Towards Efficient and Practical Network Optimization for Big Data Analytics

PhD Thesis Proposal Defence

Title: "Towards Efficient and Practical Network Optimization for Big Data


Mr. Hong ZHANG


Scale matters. In the era of big data, the unprecedented growth of data 
scale is fundamentally transforming the way we make sense of it. With the 
rapid rise of cloud computing, applications with massive input datasets 
are scaling out to thousands of machines to efficiently exploit I/O 
parallelism.These applications cover a wide variety of big data analytics 
to uncover hidden patterns, unknown correlations, and other useful 
information from the data.

As one of the major challenges introduced by these data-parallel 
applications, communication among the distributed tasks often results in 
massive data transfers over the network. To address this problem, we 
observe continuous efforts in industry to build high-capacity, low-latency 
datacenter networking infrastructure at scale; and concentrated efforts in 
academia to develop efficient network optimization mechanisms for big data 

However, as a first-hand experience, we find efficient network 
optimization profoundly challenging --- especially when performed in a 
practical manner. First, application-aware network scheduling using 
coflows has been shown to improve application-level communication 
performance. However, existing coflow-based solutions rely on modifying 
the underlying computing frameworks to identify coflows (i.e., to match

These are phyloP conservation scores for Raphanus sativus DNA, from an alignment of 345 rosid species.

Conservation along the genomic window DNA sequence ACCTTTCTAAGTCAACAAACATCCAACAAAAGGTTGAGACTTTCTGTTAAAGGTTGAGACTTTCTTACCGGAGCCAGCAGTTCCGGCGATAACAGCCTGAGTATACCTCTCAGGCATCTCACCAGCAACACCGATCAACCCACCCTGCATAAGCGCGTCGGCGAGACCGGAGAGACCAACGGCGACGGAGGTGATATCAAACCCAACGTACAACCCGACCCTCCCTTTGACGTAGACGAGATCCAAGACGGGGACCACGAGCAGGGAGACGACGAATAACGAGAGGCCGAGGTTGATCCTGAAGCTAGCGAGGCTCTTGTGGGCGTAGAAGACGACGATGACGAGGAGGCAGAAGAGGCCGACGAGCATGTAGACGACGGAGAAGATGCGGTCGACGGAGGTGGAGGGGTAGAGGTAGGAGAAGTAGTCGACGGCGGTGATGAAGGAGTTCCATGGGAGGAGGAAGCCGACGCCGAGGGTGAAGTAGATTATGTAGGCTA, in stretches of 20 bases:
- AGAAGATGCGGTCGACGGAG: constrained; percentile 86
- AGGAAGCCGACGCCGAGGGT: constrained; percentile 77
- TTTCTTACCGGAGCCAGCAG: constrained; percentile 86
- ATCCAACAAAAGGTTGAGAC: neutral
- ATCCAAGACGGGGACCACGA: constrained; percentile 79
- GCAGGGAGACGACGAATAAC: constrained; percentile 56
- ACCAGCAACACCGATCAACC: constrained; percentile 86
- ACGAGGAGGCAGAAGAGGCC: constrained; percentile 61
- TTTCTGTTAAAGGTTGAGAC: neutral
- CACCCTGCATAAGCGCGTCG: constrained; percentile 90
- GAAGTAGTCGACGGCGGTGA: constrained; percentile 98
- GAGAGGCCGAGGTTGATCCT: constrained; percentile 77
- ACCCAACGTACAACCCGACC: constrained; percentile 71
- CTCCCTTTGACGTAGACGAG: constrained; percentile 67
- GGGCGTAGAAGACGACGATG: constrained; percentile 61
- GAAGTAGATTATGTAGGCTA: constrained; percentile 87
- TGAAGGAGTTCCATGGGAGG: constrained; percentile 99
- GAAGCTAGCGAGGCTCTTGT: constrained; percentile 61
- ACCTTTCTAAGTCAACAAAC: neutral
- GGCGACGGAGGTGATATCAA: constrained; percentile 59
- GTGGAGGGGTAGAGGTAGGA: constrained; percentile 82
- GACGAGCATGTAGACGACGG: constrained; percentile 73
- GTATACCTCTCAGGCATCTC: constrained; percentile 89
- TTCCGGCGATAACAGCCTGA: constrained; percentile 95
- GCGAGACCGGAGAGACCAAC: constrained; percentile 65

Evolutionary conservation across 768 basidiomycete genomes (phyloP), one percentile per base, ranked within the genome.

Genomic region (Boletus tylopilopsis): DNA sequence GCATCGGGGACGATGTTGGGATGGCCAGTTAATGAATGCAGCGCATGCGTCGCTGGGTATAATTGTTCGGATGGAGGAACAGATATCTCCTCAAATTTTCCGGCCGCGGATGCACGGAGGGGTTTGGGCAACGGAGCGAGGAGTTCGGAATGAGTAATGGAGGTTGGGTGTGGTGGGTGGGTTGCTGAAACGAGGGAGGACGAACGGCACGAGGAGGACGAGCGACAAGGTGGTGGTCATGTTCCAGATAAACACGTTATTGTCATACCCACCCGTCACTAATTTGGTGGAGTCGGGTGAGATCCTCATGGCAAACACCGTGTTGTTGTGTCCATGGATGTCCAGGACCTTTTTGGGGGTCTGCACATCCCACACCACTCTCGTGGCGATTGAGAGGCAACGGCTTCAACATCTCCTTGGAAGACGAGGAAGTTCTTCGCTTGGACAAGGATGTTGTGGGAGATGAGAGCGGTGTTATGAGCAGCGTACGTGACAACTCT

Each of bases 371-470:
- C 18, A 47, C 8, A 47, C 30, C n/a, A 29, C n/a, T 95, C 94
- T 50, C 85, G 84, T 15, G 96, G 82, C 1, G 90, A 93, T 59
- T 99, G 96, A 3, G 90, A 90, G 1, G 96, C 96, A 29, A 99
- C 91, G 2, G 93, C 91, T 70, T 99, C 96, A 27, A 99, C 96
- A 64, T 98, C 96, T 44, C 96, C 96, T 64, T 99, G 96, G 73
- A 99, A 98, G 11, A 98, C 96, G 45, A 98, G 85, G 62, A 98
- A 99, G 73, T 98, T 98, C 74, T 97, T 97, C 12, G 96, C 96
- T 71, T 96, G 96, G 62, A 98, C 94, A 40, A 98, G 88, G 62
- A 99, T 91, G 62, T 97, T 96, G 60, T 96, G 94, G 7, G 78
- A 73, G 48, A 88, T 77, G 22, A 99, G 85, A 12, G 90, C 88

the applications with the flows they generate), making them inapplicable 
to many practical scenarios. Moreover, precise network load balancing is 
crucial to ensure the network schedule and deliver suitable application 
performance. Meanwhile, production datacenters operate under various 
uncertainties such as traffic dynamics, topology asymmetry, and failures. 
These uncertainties make network load balancing challenging in practice.

This dissertation describes my research efforts in performing efficient 
and practical network optimization for big data analytics. First, we 
propose CODA, a practical application-aware network scheduling framework. 
CODA makes the first attempt at automatically identifying and scheduling 
coflows without any framework-level modification. As a result, it serves 
as one necessary and natural step towards practical network optimization 
for big data applications. Second, we present Hermes, a resilient load 
balancing scheme tailored for the dynamic and complex datacenter 
environment. Hermes gracefully handles various kinds of uncertainties 
(e.g., traffic dynamics, topology asymmetry, and failures) in a 
readily-deployable fashion.

Date:			Tuesday, 2 October 2018

Time:                  	4:00pm - 6:00pm

Venue:                  Room 2303
                         (lifts 17/18)

Committee Members:	Dr. Kai Chen (Supervisor)
 			Prof. Lei Chen (Chairperson)
 			Dr. Wei Wang
 			Dr. Ke Yi

**** ALL are Welcome ****